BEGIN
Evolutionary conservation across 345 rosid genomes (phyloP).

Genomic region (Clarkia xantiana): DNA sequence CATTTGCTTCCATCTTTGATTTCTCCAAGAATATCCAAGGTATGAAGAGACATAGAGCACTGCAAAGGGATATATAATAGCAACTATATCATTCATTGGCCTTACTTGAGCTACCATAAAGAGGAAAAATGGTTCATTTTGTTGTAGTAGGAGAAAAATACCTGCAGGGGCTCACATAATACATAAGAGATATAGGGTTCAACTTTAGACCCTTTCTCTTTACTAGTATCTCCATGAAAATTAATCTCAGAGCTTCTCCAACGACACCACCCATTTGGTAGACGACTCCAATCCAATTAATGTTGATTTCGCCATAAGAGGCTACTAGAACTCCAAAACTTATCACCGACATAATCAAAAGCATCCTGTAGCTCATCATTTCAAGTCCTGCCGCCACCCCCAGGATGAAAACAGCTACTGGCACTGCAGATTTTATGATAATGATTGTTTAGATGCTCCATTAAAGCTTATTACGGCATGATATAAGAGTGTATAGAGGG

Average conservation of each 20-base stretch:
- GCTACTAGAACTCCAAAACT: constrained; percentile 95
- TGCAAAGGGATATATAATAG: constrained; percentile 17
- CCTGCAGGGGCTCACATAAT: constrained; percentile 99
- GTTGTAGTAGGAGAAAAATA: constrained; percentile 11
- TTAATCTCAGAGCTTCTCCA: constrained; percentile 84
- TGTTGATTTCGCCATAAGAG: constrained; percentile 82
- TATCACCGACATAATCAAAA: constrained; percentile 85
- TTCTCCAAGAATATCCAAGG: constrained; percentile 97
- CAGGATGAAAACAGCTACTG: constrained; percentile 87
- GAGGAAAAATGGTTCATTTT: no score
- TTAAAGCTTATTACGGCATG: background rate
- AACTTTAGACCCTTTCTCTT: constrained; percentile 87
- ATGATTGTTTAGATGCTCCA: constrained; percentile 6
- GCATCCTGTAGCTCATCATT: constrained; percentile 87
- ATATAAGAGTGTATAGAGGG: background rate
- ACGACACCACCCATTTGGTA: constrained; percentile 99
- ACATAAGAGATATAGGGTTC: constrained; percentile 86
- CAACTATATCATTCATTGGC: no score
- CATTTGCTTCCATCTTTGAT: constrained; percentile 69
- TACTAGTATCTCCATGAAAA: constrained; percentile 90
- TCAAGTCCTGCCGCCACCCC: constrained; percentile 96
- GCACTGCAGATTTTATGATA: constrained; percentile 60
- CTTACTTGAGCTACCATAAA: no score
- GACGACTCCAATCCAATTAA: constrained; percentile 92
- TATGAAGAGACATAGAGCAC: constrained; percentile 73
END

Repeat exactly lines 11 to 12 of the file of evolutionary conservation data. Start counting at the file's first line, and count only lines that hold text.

- TTCTCCAAGAATATCCAAGG: constrained; percentile 97
- CAGGATGAAAACAGCTACTG: constrained; percentile 87